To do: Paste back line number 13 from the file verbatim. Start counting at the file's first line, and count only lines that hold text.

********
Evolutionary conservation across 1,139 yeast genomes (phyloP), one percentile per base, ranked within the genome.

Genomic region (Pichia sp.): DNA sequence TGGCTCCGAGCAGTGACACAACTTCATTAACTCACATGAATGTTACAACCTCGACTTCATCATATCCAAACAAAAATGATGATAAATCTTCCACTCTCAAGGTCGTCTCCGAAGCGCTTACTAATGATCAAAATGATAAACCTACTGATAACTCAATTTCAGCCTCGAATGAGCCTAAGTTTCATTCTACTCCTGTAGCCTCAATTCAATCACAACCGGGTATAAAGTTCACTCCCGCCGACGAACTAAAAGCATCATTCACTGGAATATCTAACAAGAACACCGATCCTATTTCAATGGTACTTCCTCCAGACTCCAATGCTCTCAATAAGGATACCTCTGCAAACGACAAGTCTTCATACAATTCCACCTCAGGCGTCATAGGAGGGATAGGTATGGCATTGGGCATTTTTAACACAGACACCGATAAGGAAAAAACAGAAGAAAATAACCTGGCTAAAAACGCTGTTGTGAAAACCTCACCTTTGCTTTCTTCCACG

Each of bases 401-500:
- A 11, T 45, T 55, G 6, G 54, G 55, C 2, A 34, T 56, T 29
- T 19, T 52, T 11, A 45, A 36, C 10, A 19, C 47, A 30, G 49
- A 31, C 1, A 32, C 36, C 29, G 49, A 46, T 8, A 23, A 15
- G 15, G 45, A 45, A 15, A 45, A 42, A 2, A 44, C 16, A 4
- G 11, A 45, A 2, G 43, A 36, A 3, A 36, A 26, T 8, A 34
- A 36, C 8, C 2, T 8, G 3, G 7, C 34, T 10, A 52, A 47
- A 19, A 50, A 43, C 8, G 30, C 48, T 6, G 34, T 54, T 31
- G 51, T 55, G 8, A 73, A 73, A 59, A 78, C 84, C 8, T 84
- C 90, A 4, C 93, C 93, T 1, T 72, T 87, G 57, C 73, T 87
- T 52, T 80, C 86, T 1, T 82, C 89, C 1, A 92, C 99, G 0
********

- T 52, T 80, C 86, T 1, T 82, C 89, C 1, A 92, C 99, G 0